Your opening chapter is your most important one because that is where you strike your deal with the reader—his or her reading time in exchange for what you’re offering. The cover, title, back cover and table of contents are all selling opportunities to bring the reader to this decision point. By the end of the first chapter, the reader will have decided whether and why to continue reading.
1. Problem—What’s really wrong and why it really matters to the reader. The best problem is one the reader is highly motivated to address in a reading experience, or would be if he or she knew what the author knows.
2. Premise—How this book will approach and resolve the problem in a unique and promising way. Describes the insight(s), principle or strategy that could solve the problem. The best premise feels fresh, powerful and promising—the reader should, for example, have an “aha!” response on first hearing of it.
3. Personal angle—Why the reader can trust this author to deliver a credible, helpful reading experience. Personal angle may be rooted in experience, education, observation, access to data, or a combination of these. The best angle is the one that shows that the author is not only the best source for help, but understands and respects the reader’s experience, and sincerely wants to help.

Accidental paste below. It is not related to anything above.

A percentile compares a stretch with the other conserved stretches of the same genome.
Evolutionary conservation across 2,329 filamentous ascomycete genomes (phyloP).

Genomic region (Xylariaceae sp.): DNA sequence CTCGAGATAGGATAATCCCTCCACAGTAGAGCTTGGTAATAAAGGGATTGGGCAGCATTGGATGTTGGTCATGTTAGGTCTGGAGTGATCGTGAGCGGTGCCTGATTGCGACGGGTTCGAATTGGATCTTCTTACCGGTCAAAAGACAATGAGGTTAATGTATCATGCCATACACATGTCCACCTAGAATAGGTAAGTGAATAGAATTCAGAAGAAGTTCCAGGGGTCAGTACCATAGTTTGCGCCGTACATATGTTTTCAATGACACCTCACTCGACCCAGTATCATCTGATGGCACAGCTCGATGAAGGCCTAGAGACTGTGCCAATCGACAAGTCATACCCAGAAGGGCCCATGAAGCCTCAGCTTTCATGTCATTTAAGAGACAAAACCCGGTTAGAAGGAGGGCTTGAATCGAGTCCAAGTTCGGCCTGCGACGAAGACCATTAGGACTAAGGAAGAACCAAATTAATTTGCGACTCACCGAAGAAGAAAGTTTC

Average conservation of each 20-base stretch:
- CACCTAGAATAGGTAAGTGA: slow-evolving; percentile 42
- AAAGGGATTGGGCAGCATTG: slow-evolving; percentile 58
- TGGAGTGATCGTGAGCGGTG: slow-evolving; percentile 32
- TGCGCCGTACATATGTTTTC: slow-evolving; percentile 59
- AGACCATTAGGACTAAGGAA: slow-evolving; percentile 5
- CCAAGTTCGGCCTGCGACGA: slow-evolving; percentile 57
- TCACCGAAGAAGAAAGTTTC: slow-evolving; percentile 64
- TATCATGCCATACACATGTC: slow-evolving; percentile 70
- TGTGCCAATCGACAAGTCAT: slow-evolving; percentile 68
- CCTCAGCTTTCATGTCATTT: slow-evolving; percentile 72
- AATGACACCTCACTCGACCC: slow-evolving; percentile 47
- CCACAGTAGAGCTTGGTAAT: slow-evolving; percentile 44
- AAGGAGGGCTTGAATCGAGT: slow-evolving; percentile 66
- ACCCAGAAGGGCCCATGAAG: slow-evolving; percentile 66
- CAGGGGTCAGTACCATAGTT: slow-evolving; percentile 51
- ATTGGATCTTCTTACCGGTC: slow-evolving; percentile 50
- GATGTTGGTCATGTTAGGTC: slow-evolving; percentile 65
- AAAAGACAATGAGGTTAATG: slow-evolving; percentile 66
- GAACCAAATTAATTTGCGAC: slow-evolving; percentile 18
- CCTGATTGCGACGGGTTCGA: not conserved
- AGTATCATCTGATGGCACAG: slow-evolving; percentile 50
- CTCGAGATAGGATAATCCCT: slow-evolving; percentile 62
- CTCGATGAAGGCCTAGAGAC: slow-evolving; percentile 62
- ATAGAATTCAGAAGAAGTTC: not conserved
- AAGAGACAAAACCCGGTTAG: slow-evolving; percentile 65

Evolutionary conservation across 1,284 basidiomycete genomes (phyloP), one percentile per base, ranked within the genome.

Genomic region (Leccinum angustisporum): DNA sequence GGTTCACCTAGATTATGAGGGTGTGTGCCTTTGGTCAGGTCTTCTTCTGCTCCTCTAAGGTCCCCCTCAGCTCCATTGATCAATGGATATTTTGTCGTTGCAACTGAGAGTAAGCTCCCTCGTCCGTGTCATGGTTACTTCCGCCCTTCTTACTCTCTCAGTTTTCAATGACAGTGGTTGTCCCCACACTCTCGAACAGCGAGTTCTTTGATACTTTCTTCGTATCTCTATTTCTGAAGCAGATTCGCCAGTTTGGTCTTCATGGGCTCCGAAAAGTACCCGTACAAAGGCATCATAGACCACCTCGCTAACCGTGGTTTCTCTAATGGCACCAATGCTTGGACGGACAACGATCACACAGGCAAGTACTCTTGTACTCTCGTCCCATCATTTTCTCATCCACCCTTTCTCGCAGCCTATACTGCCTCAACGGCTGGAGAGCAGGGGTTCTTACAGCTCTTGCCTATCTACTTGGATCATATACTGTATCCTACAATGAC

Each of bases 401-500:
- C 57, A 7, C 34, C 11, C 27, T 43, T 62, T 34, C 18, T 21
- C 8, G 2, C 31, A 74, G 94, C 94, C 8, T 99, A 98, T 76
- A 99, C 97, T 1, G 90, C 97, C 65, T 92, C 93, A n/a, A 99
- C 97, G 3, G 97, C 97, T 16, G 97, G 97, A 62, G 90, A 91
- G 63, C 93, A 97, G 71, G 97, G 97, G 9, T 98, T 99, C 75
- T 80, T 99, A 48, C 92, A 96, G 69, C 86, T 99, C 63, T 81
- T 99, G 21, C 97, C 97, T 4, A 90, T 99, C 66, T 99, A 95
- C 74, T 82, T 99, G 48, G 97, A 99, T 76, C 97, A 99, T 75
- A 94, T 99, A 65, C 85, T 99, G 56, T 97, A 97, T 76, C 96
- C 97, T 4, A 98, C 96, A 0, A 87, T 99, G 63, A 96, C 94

4. Promise—“Here’s a preview of what you’ll learn/how you’ll change by the end of the book….” Describes the take-away benefit for the reader. The best promise strikes the reader as credible, likely to be life-changing if applied, and worth paying for.
5. Plan—“In the pages ahead, here’s what will happen…here’s what you’ll think and feel….” Describes the reading experience ahead. The best plan is simple, intuitively sound and strongly motivating.
Alice Crider is an editor, an author, and an author coach. Since 2011, she has combined her life coaching skills with her writing and 15 years of publishing experience. Alice shared these ideas at LittWorld 2012, gathering many of them from Steps to “Bring about Life Change” by David Kopp.